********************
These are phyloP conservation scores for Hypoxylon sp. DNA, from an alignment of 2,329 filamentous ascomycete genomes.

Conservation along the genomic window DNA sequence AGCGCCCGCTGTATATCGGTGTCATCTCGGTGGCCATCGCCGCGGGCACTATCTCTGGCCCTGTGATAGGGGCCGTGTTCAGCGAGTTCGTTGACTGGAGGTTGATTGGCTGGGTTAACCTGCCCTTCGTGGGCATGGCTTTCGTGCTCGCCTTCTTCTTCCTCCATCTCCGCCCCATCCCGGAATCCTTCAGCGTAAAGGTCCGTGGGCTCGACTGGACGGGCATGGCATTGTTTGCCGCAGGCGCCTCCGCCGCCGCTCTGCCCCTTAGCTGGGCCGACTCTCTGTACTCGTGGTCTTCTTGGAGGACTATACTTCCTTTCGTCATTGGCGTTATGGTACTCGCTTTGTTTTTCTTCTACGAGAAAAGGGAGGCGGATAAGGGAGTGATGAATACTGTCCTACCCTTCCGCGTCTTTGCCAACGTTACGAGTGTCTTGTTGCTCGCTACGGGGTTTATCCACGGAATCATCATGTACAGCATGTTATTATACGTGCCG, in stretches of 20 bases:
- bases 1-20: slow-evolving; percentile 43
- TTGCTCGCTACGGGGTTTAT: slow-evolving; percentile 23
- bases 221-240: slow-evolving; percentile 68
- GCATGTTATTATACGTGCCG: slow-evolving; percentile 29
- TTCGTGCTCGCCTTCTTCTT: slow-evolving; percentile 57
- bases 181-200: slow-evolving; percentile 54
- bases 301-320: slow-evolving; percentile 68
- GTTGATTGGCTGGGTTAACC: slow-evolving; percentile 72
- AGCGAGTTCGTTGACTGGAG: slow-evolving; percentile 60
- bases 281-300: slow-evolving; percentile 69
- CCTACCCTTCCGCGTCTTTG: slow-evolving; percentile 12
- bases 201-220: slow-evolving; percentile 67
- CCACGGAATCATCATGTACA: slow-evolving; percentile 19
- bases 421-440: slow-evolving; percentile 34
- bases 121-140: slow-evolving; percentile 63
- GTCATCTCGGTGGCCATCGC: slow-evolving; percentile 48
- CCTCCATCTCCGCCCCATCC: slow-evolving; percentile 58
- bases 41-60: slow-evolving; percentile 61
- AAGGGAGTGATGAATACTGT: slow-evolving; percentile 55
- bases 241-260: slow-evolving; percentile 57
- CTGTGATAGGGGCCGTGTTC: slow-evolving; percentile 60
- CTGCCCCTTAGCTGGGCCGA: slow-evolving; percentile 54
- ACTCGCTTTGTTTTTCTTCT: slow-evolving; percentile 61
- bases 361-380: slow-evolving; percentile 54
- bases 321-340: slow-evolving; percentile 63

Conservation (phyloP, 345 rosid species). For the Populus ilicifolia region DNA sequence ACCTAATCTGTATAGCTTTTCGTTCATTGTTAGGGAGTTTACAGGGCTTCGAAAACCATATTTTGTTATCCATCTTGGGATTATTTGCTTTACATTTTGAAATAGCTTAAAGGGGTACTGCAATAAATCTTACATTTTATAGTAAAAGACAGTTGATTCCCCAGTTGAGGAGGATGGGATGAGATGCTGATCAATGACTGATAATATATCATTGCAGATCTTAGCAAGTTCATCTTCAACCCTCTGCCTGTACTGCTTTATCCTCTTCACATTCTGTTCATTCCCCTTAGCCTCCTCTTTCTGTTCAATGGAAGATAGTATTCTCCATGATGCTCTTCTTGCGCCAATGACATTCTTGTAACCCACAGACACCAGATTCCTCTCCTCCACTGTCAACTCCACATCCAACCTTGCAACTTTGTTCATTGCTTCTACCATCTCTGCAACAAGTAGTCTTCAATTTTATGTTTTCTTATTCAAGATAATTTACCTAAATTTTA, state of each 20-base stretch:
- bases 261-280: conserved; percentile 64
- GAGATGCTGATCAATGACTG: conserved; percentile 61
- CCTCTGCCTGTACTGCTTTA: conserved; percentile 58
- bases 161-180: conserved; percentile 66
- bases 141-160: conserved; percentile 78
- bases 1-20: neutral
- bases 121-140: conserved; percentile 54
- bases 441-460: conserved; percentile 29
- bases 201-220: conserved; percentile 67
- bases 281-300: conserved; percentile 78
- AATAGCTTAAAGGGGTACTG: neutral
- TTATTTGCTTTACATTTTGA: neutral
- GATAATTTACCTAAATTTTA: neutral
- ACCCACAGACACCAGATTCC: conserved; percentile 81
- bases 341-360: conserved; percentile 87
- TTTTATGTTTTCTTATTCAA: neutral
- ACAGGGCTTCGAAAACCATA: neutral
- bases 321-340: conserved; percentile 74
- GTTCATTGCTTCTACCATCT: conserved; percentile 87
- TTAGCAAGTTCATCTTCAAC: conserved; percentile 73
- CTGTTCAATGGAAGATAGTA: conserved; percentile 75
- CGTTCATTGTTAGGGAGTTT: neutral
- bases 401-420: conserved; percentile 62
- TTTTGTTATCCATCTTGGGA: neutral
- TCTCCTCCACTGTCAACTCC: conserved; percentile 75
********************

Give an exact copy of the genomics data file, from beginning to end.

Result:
These are phyloP conservation scores for Hypoxylon sp. DNA, from an alignment of 2,329 filamentous ascomycete genomes.

Conservation along the genomic window DNA sequence AGCGCCCGCTGTATATCGGTGTCATCTCGGTGGCCATCGCCGCGGGCACTATCTCTGGCCCTGTGATAGGGGCCGTGTTCAGCGAGTTCGTTGACTGGAGGTTGATTGGCTGGGTTAACCTGCCCTTCGTGGGCATGGCTTTCGTGCTCGCCTTCTTCTTCCTCCATCTCCGCCCCATCCCGGAATCCTTCAGCGTAAAGGTCCGTGGGCTCGACTGGACGGGCATGGCATTGTTTGCCGCAGGCGCCTCCGCCGCCGCTCTGCCCCTTAGCTGGGCCGACTCTCTGTACTCGTGGTCTTCTTGGAGGACTATACTTCCTTTCGTCATTGGCGTTATGGTACTCGCTTTGTTTTTCTTCTACGAGAAAAGGGAGGCGGATAAGGGAGTGATGAATACTGTCCTACCCTTCCGCGTCTTTGCCAACGTTACGAGTGTCTTGTTGCTCGCTACGGGGTTTATCCACGGAATCATCATGTACAGCATGTTATTATACGTGCCG, in stretches of 20 bases:
- bases 1-20: slow-evolving; percentile 43
- TTGCTCGCTACGGGGTTTAT: slow-evolving; percentile 23
- bases 221-240: slow-evolving; percentile 68
- GCATGTTATTATACGTGCCG: slow-evolving; percentile 29
- TTCGTGCTCGCCTTCTTCTT: slow-evolving; percentile 57
- bases 181-200: slow-evolving; percentile 54
- bases 301-320: slow-evolving; percentile 68
- GTTGATTGGCTGGGTTAACC: slow-evolving; percentile 72
- AGCGAGTTCGTTGACTGGAG: slow-evolving; percentile 60
- bases 281-300: slow-evolving; percentile 69
- CCTACCCTTCCGCGTCTTTG: slow-evolving; percentile 12
- bases 201-220: slow-evolving; percentile 67
- CCACGGAATCATCATGTACA: slow-evolving; percentile 19
- bases 421-440: slow-evolving; percentile 34
- bases 121-140: slow-evolving; percentile 63
- GTCATCTCGGTGGCCATCGC: slow-evolving; percentile 48
- CCTCCATCTCCGCCCCATCC: slow-evolving; percentile 58
- bases 41-60: slow-evolving; percentile 61
- AAGGGAGTGATGAATACTGT: slow-evolving; percentile 55
- bases 241-260: slow-evolving; percentile 57
- CTGTGATAGGGGCCGTGTTC: slow-evolving; percentile 60
- CTGCCCCTTAGCTGGGCCGA: slow-evolving; percentile 54
- ACTCGCTTTGTTTTTCTTCT: slow-evolving; percentile 61
- bases 361-380: slow-evolving; percentile 54
- bases 321-340: slow-evolving; percentile 63

Conservation (phyloP, 345 rosid species). For the Populus ilicifolia region DNA sequence ACCTAATCTGTATAGCTTTTCGTTCATTGTTAGGGAGTTTACAGGGCTTCGAAAACCATATTTTGTTATCCATCTTGGGATTATTTGCTTTACATTTTGAAATAGCTTAAAGGGGTACTGCAATAAATCTTACATTTTATAGTAAAAGACAGTTGATTCCCCAGTTGAGGAGGATGGGATGAGATGCTGATCAATGACTGATAATATATCATTGCAGATCTTAGCAAGTTCATCTTCAACCCTCTGCCTGTACTGCTTTATCCTCTTCACATTCTGTTCATTCCCCTTAGCCTCCTCTTTCTGTTCAATGGAAGATAGTATTCTCCATGATGCTCTTCTTGCGCCAATGACATTCTTGTAACCCACAGACACCAGATTCCTCTCCTCCACTGTCAACTCCACATCCAACCTTGCAACTTTGTTCATTGCTTCTACCATCTCTGCAACAAGTAGTCTTCAATTTTATGTTTTCTTATTCAAGATAATTTACCTAAATTTTA, state of each 20-base stretch:
- bases 261-280: conserved; percentile 64
- GAGATGCTGATCAATGACTG: conserved; percentile 61
- CCTCTGCCTGTACTGCTTTA: conserved; percentile 58
- bases 161-180: conserved; percentile 66
- bases 141-160: conserved; percentile 78
- bases 1-20: neutral
- bases 121-140: conserved; percentile 54
- bases 441-460: conserved; percentile 29
- bases 201-220: conserved; percentile 67
- bases 281-300: conserved; percentile 78
- AATAGCTTAAAGGGGTACTG: neutral
- TTATTTGCTTTACATTTTGA: neutral
- GATAATTTACCTAAATTTTA: neutral
- ACCCACAGACACCAGATTCC: conserved; percentile 81
- bases 341-360: conserved; percentile 87
- TTTTATGTTTTCTTATTCAA: neutral
- ACAGGGCTTCGAAAACCATA: neutral
- bases 321-340: conserved; percentile 74
- GTTCATTGCTTCTACCATCT: conserved; percentile 87
- TTAGCAAGTTCATCTTCAAC: conserved; percentile 73
- CTGTTCAATGGAAGATAGTA: conserved; percentile 75
- CGTTCATTGTTAGGGAGTTT: neutral
- bases 401-420: conserved; percentile 62
- TTTTGTTATCCATCTTGGGA: neutral
- TCTCCTCCACTGTCAACTCC: conserved; percentile 75